Pathology Department picture from “Glimpses of the Past”

Pathology services at Mont Park started around August 1968. Initially there was only the post-mortem service and then, towards the end of that year, the rest of the clinical pathology tests previously performed by outside laboratories were introduced.

The laboratory was run by Dr Stanley Weiner who came from Switzerland, though originally from Poland. He had an MBBS and MD from Zurich University and was required to obtain registration from the Victoria Medical Board after coming to Victoria.

Dr Stan Weiner

As he could not practice medicine until registered, he worked as a senior orderly, a junior assistant nurse, and a laboratory assistant in several Victorian hospitals. He also worked as a bricklayer, locksmith, painter and bottle washer. He was registered in 1956 and became senior lecturer in Pathology at the University of Melbourne after receiving his PhD from there in 1962, for research on electron microscopy of human liver samples.

The Mont Park Pathology Centre serviced all hospitals, drug and alcohol and mental retardation facilities in Macleod/ Bundoora except for the Repatriation Department. The Laboratory also provided Pathology services for Sunbury, Janefield and Pentridge as well as all the New-Born screening for Victoria, and for some other Australian states and Papua and New Guinea.

Pathology Staff outside Pathology Department

The MPPC, Mont Park Pathology Centre, with a staff of about 20, in conjunction with the smaller laboratories at Royal Park and Willsmere, provided the following services:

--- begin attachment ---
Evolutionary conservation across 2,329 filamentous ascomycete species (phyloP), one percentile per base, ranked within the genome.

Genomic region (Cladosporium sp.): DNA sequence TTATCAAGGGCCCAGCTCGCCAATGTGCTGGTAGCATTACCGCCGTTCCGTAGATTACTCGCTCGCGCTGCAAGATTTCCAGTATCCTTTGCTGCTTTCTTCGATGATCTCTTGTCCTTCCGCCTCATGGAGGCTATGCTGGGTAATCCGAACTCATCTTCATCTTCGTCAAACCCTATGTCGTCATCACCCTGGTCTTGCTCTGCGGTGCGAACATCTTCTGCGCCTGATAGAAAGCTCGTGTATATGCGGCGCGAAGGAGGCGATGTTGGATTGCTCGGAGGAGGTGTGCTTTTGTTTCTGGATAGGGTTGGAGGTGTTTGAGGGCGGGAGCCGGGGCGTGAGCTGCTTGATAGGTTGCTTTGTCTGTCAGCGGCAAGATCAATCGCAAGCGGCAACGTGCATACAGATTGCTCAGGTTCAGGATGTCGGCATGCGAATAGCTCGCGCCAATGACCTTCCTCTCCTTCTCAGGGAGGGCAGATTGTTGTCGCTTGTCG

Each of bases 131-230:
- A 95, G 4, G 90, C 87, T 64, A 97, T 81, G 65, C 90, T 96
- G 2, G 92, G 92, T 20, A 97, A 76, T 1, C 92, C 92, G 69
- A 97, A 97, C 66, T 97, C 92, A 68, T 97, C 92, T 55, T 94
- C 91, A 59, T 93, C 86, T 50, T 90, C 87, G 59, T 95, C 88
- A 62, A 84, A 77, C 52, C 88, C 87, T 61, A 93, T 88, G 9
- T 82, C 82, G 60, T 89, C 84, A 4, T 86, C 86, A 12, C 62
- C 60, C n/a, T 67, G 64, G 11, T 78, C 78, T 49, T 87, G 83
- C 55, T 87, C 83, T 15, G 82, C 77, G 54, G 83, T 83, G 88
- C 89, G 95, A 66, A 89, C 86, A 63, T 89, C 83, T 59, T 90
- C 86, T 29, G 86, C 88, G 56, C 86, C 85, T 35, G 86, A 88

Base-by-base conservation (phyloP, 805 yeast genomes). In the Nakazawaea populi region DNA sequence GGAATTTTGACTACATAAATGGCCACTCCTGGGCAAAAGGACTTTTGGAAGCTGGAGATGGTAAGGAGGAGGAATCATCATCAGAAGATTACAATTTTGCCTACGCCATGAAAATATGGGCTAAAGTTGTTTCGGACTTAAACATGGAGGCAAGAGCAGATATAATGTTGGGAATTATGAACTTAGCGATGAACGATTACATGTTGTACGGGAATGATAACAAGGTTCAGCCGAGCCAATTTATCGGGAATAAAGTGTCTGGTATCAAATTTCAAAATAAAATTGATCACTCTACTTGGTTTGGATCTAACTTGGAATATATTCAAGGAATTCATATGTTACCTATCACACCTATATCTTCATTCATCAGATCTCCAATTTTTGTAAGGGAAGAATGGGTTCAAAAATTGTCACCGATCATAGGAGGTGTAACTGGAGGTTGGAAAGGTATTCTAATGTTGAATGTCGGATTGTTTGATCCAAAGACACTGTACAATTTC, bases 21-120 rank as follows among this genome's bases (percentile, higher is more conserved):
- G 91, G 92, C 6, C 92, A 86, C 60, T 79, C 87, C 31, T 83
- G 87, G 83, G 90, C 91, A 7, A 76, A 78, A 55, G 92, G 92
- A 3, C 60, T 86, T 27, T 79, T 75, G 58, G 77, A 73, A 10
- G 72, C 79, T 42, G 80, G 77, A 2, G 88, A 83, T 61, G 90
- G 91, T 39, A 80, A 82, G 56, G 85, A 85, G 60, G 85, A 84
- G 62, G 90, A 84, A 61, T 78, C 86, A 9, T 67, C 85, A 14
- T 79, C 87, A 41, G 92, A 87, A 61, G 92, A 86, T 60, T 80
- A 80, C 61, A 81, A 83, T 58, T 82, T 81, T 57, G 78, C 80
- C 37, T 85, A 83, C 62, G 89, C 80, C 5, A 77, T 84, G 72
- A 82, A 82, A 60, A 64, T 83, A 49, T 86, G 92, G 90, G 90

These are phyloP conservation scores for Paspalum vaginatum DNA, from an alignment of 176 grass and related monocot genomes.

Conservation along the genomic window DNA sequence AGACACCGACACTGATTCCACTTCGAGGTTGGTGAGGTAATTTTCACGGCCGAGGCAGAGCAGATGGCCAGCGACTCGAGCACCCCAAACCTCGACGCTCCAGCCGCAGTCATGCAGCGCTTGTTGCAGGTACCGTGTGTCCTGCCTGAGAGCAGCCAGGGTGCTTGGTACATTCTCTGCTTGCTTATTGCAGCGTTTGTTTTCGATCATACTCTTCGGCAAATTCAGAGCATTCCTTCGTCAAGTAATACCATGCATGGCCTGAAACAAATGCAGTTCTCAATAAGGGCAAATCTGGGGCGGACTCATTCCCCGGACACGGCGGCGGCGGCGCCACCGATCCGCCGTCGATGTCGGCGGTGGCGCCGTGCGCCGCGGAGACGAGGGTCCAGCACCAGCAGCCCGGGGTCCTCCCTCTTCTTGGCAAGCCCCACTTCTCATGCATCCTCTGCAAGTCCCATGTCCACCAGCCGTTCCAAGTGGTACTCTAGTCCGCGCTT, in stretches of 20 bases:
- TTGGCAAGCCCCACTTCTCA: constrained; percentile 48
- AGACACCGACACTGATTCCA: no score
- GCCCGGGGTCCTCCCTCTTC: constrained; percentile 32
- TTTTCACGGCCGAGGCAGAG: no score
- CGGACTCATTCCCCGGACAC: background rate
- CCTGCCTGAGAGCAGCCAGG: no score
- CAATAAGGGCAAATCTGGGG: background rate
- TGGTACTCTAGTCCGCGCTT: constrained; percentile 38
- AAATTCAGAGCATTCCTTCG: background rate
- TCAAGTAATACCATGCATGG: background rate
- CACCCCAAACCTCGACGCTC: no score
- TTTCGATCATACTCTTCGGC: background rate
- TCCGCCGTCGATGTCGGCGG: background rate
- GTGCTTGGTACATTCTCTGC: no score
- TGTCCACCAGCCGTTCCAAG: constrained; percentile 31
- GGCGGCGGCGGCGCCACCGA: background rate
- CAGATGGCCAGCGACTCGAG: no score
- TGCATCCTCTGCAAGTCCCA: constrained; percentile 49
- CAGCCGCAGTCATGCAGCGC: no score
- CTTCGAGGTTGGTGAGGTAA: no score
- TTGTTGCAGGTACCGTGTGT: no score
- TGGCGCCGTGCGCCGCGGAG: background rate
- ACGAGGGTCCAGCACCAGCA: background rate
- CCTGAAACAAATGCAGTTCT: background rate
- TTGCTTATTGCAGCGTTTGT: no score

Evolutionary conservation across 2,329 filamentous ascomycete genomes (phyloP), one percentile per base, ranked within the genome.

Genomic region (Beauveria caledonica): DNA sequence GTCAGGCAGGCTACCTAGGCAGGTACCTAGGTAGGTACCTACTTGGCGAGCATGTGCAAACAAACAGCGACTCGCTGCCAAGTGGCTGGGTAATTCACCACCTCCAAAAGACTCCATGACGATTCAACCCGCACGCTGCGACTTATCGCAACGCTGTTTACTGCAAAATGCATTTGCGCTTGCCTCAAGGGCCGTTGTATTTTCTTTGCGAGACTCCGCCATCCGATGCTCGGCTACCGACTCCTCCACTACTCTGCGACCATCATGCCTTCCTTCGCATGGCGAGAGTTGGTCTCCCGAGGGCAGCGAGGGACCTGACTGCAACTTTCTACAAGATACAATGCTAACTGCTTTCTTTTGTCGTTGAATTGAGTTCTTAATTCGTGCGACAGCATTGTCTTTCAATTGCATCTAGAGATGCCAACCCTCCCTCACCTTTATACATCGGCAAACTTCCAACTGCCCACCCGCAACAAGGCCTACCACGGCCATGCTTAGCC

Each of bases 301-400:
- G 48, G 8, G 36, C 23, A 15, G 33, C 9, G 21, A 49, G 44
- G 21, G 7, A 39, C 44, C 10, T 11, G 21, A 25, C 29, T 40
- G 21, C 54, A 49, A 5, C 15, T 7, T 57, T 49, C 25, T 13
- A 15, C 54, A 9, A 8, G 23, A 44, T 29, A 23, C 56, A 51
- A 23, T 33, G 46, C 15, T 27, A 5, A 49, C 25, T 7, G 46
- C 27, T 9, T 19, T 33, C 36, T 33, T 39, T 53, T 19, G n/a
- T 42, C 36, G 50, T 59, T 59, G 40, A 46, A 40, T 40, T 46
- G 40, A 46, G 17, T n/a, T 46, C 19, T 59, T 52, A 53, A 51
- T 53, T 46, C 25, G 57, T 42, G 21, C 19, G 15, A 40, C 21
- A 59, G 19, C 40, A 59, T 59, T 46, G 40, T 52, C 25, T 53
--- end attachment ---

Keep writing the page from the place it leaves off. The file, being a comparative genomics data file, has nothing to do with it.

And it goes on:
• Comprehensive Laboratory diagnostics and treatment monitoring services for In-Patients and Out-Patients of the Mental Health Department.
  • Pathology tests for the Mental Retardation Branch of the Health Department
  • Routine investigations and screening for drugs of addiction for the Alcohol, Drugs and Forensic Branch
  • Screening of all Victorian newborns to detect hypothyroidism and PKU (phenylketonuria) either of which can lead to mental retardation if left untreated.
  • Investigation of the causes of death of all custodial and some voluntary patients
  • Educational, survey and research requirements

To provide these services there were seven subsections at Mont Park:

  • Haematology
  • Biochemistry
  • Microbiology
  • Isotope laboratories
  • Anatomical pathology
  • Drug screening
  • State screening laboratory for newborns

Dr Weiner and the Centre encouraged all staff to undergo further undergraduate and post-graduate educational training and cooperated with 12 colleges to provide work-experience for young students. Dr Weiner demanded that staff who completed additional training should be rewarded and be upgraded with reclassification; this greatly assisted the high staff morale at the Centre. Extra-curricular activities were encouraged for staff, squash played by some and a glass lead light window inside the MPPC was the work of staff. The gardens in front of the Centre were also taken over by the staff resulting in an Australian native plant display.

The Centre also employed up to 12 university students for 6 weeks every year, preference being given to medical, science and dental students to encourage an in-depth knowledge of the benefits of pathology services for patients.

The Centre staff took strike action in 1986 along with many others at Mont Park, when the Government blocked 600 job vacancies.

Dr Weiner was officially farewelled by staff from Mont Park and Plenty Hospitals in December 1985.


Thanks to Peggy Preston, former Scientist with the Mont Park Pathology Service, for her invaluable contributions to this article.



Diamond Valley News February 25, 1986

Health Victoria, December 1985

Report of the Director of Mental Hygiene Authority Commission of Victoria, 1969 online see

The Melbourne School of Pathology: Phases and Contrasts (1962), Department of Pathology, The University of Melbourne, Melbourne.

Weiner, Stanley. (1962). Electron microscopical studies of liver/with special emphasis on techniques of ultrafine preparations. Ph D. Thesis, The University of Melbourne, Melbourne.